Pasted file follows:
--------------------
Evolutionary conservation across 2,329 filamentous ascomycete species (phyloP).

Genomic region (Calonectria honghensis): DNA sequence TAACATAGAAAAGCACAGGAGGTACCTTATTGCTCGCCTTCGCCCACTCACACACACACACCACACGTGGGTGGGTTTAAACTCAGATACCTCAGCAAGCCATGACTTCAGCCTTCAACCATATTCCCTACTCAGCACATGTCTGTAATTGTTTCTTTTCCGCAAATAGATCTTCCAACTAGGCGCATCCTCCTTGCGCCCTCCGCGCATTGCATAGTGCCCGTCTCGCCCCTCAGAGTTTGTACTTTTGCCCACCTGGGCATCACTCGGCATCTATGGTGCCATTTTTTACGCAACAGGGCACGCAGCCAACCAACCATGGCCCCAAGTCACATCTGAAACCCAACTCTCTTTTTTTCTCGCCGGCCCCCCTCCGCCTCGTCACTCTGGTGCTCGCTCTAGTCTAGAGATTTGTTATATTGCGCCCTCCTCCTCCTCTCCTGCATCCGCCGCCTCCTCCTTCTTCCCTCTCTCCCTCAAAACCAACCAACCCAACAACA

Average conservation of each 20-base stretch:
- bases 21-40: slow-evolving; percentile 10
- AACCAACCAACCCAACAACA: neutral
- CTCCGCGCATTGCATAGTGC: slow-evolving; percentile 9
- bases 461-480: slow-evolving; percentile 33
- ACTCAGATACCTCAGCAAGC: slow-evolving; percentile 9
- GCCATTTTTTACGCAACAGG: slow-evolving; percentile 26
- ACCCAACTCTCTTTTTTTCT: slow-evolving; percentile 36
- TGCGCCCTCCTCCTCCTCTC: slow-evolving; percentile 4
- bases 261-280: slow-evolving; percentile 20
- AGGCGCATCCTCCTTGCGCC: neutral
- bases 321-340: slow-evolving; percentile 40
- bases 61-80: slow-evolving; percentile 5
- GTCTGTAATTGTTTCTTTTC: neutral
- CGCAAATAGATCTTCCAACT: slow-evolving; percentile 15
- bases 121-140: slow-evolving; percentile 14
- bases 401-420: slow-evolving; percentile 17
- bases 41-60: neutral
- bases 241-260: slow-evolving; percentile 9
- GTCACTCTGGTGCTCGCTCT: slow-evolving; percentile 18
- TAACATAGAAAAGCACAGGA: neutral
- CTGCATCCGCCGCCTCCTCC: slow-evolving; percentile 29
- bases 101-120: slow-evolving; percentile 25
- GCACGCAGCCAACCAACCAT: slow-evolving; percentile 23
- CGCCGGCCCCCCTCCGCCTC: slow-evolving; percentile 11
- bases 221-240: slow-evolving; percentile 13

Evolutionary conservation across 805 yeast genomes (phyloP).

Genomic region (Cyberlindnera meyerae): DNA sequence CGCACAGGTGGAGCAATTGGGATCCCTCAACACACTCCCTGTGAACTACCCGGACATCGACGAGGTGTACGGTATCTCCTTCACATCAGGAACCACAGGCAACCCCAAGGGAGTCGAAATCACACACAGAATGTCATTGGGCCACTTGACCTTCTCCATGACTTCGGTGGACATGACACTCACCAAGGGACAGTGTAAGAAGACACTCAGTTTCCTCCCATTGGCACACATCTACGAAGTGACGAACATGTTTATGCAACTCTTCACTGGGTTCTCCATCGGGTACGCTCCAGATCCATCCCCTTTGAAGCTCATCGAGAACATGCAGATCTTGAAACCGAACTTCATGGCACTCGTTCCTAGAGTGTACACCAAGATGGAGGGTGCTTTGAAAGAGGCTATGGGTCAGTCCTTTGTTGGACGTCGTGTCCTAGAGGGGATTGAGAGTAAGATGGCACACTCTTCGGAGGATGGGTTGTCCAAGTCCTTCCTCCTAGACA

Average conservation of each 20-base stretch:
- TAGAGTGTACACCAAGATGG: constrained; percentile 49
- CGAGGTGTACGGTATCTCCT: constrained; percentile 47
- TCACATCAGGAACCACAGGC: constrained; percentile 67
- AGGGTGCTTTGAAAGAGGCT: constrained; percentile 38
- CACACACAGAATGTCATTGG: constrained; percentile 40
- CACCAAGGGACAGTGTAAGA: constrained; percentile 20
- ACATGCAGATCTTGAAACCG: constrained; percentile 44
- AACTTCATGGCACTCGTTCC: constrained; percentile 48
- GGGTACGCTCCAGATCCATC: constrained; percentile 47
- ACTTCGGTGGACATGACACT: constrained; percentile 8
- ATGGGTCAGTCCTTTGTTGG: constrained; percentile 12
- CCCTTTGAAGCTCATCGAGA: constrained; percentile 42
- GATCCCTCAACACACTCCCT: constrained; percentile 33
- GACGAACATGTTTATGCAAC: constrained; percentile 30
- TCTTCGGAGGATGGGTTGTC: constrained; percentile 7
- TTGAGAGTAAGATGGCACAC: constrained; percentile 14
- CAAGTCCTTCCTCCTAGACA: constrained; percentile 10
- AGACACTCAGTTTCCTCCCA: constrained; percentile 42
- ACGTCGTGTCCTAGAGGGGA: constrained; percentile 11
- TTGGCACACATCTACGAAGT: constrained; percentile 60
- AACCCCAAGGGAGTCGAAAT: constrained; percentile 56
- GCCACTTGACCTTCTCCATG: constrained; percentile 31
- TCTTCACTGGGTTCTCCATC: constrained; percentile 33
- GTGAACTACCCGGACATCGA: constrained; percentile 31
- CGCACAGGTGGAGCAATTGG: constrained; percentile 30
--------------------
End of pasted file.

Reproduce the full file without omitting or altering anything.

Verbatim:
Evolutionary conservation across 2,329 filamentous ascomycete species (phyloP).

Genomic region (Calonectria honghensis): DNA sequence TAACATAGAAAAGCACAGGAGGTACCTTATTGCTCGCCTTCGCCCACTCACACACACACACCACACGTGGGTGGGTTTAAACTCAGATACCTCAGCAAGCCATGACTTCAGCCTTCAACCATATTCCCTACTCAGCACATGTCTGTAATTGTTTCTTTTCCGCAAATAGATCTTCCAACTAGGCGCATCCTCCTTGCGCCCTCCGCGCATTGCATAGTGCCCGTCTCGCCCCTCAGAGTTTGTACTTTTGCCCACCTGGGCATCACTCGGCATCTATGGTGCCATTTTTTACGCAACAGGGCACGCAGCCAACCAACCATGGCCCCAAGTCACATCTGAAACCCAACTCTCTTTTTTTCTCGCCGGCCCCCCTCCGCCTCGTCACTCTGGTGCTCGCTCTAGTCTAGAGATTTGTTATATTGCGCCCTCCTCCTCCTCTCCTGCATCCGCCGCCTCCTCCTTCTTCCCTCTCTCCCTCAAAACCAACCAACCCAACAACA

Average conservation of each 20-base stretch:
- bases 21-40: slow-evolving; percentile 10
- AACCAACCAACCCAACAACA: neutral
- CTCCGCGCATTGCATAGTGC: slow-evolving; percentile 9
- bases 461-480: slow-evolving; percentile 33
- ACTCAGATACCTCAGCAAGC: slow-evolving; percentile 9
- GCCATTTTTTACGCAACAGG: slow-evolving; percentile 26
- ACCCAACTCTCTTTTTTTCT: slow-evolving; percentile 36
- TGCGCCCTCCTCCTCCTCTC: slow-evolving; percentile 4
- bases 261-280: slow-evolving; percentile 20
- AGGCGCATCCTCCTTGCGCC: neutral
- bases 321-340: slow-evolving; percentile 40
- bases 61-80: slow-evolving; percentile 5
- GTCTGTAATTGTTTCTTTTC: neutral
- CGCAAATAGATCTTCCAACT: slow-evolving; percentile 15
- bases 121-140: slow-evolving; percentile 14
- bases 401-420: slow-evolving; percentile 17
- bases 41-60: neutral
- bases 241-260: slow-evolving; percentile 9
- GTCACTCTGGTGCTCGCTCT: slow-evolving; percentile 18
- TAACATAGAAAAGCACAGGA: neutral
- CTGCATCCGCCGCCTCCTCC: slow-evolving; percentile 29
- bases 101-120: slow-evolving; percentile 25
- GCACGCAGCCAACCAACCAT: slow-evolving; percentile 23
- CGCCGGCCCCCCTCCGCCTC: slow-evolving; percentile 11
- bases 221-240: slow-evolving; percentile 13

Evolutionary conservation across 805 yeast genomes (phyloP).

Genomic region (Cyberlindnera meyerae): DNA sequence CGCACAGGTGGAGCAATTGGGATCCCTCAACACACTCCCTGTGAACTACCCGGACATCGACGAGGTGTACGGTATCTCCTTCACATCAGGAACCACAGGCAACCCCAAGGGAGTCGAAATCACACACAGAATGTCATTGGGCCACTTGACCTTCTCCATGACTTCGGTGGACATGACACTCACCAAGGGACAGTGTAAGAAGACACTCAGTTTCCTCCCATTGGCACACATCTACGAAGTGACGAACATGTTTATGCAACTCTTCACTGGGTTCTCCATCGGGTACGCTCCAGATCCATCCCCTTTGAAGCTCATCGAGAACATGCAGATCTTGAAACCGAACTTCATGGCACTCGTTCCTAGAGTGTACACCAAGATGGAGGGTGCTTTGAAAGAGGCTATGGGTCAGTCCTTTGTTGGACGTCGTGTCCTAGAGGGGATTGAGAGTAAGATGGCACACTCTTCGGAGGATGGGTTGTCCAAGTCCTTCCTCCTAGACA

Average conservation of each 20-base stretch:
- TAGAGTGTACACCAAGATGG: constrained; percentile 49
- CGAGGTGTACGGTATCTCCT: constrained; percentile 47
- TCACATCAGGAACCACAGGC: constrained; percentile 67
- AGGGTGCTTTGAAAGAGGCT: constrained; percentile 38
- CACACACAGAATGTCATTGG: constrained; percentile 40
- CACCAAGGGACAGTGTAAGA: constrained; percentile 20
- ACATGCAGATCTTGAAACCG: constrained; percentile 44
- AACTTCATGGCACTCGTTCC: constrained; percentile 48
- GGGTACGCTCCAGATCCATC: constrained; percentile 47
- ACTTCGGTGGACATGACACT: constrained; percentile 8
- ATGGGTCAGTCCTTTGTTGG: constrained; percentile 12
- CCCTTTGAAGCTCATCGAGA: constrained; percentile 42
- GATCCCTCAACACACTCCCT: constrained; percentile 33
- GACGAACATGTTTATGCAAC: constrained; percentile 30
- TCTTCGGAGGATGGGTTGTC: constrained; percentile 7
- TTGAGAGTAAGATGGCACAC: constrained; percentile 14
- CAAGTCCTTCCTCCTAGACA: constrained; percentile 10
- AGACACTCAGTTTCCTCCCA: constrained; percentile 42
- ACGTCGTGTCCTAGAGGGGA: constrained; percentile 11
- TTGGCACACATCTACGAAGT: constrained; percentile 60
- AACCCCAAGGGAGTCGAAAT: constrained; percentile 56
- GCCACTTGACCTTCTCCATG: constrained; percentile 31
- TCTTCACTGGGTTCTCCATC: constrained; percentile 33
- GTGAACTACCCGGACATCGA: constrained; percentile 31
- CGCACAGGTGGAGCAATTGG: constrained; percentile 30